The Batam administration has revoked the license of the Blue Bird Group after 2,500 local taxi drivers went on strike to protest against the firm’s entrance into the local market.
“For all your sakes, the license of Blue Bird is revoked,” Batam Mayor Rudi said on Tuesday to a crowd of 2,500 striking drivers, many of whom had parked their vehicles haphazardly outside the mayor’s office.
“I will bear any consequences of the license revocation. Now please disperse,” Rudi added.
The announcement followed a meeting between the mayor and Batam Transportation Agency chief Zulhendri with representatives of the drivers grouped under the Barelang Port Taxi Drivers Communication Forum (FKPTPB).
The drivers, many of whom have vehicles over 15 years old, began to assemble on the street in front of the mayor’s office around 8 a.m. local time.
FKPTPB secretary Satria Dharma said the strike involved 12 local taxi firms whose drivers would be threatened by the arrival of Blue Bird in Batam.
According to one driver, Satria, who said he has been behind the wheel for more than 30 years, the local market was saturated and competition was intense, given the thousands of taxis currently operating in Batam.
“Most drivers can only earn between Rp 40,000 [US$4.24] and Rp 100,000 a day. Some don’t make any money at all. This indicates that the number of taxi cabs is already disproportionate,” Satria said.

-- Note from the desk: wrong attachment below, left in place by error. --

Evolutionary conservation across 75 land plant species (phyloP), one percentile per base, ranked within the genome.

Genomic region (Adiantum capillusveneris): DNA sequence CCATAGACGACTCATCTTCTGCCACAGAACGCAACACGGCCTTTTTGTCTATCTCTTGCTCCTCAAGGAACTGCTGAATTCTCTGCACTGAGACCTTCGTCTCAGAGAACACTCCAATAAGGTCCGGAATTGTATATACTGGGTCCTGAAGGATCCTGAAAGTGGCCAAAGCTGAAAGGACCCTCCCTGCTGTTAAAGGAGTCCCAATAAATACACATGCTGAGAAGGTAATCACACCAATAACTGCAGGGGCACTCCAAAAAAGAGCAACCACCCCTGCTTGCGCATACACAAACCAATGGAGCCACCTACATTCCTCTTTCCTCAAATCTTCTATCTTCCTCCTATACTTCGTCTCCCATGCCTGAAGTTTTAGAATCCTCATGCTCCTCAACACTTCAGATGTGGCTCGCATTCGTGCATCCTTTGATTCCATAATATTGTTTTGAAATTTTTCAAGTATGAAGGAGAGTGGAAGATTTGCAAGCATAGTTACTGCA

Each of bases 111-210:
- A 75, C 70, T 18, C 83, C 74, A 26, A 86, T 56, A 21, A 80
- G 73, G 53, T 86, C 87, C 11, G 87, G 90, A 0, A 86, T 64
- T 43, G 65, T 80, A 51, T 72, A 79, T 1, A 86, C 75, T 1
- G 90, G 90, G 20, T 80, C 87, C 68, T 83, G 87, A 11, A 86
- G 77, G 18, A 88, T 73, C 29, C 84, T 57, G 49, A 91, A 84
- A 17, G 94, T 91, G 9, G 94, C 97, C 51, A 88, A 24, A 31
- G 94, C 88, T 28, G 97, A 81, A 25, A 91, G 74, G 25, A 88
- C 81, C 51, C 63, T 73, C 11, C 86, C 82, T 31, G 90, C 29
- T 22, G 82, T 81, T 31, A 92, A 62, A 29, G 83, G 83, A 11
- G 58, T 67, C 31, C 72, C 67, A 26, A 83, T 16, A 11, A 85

“Why does the municipality remain issuing new permits?” Satria added.
Meanwhile, Aswen Dorres, the chairman of the Batam chapter of the Organization of Land Transportation Owners (Organda), said that the group had not been consulted on the issuance of an operating license to Blue Bird.
“Organda rejects the presence of Blue Bird in Batam. Its operation will threaten the livelihood of taxi drivers in Batam. We urge the municipality to revoke its operating license,” Aswen, who is also owner of the Asdor taxi fleet in Batam, said.
Taxi owner Mohammad Gofur said he was concerned that Blue Bird’s presence in Batam might drive him out of business, as the number of taxi passengers in Batam has dwindled, given that the number of visitors to the city has declined steadily in recent years.
According to Gofur, a taxi driver who could earn between Rp 200,000 and Rp 300,000 a day in 2005 was lucky to clear Rp 100,000 today.
“My small children also wanted to join the rally against Blue Bird’s presence because it could deprive us of our living,” Gofur said.
Batam municipal spokesman Ardiwinata said Batam could currently sustain 3,000 licensed taxis, while the number of official taxis registered with the Batam Transportation Agency was 2,300 units.
The Blue Bird Group previously submitted a request to license 500 taxis in the city, although the administration only authorized it to operate 300 taxis, to give additional operators a chance to compete.
Ardiwinata said that the administration had approved the Blue Bird Group, whose drivers are noted for honest and reliable service, to improve the quality of local firms.
“Many people have complained about the poor taxi service in Batam. Blue Bird’s presence was aimed at encouraging healthy competition among other taxi operators,” Ardiwinata said.
Batam Blue Bird Group operations chief Sutrisno said that the firm had had 50 taxis ready to operate before the mayor revoked its license, leaving its local launch in abeyance.
“Our presence in Batam will not put other taxi companies out of business. We have our own customer segment. We have our own rules, which are stricter. We have a loyal customer segment,” said Sutrisno.
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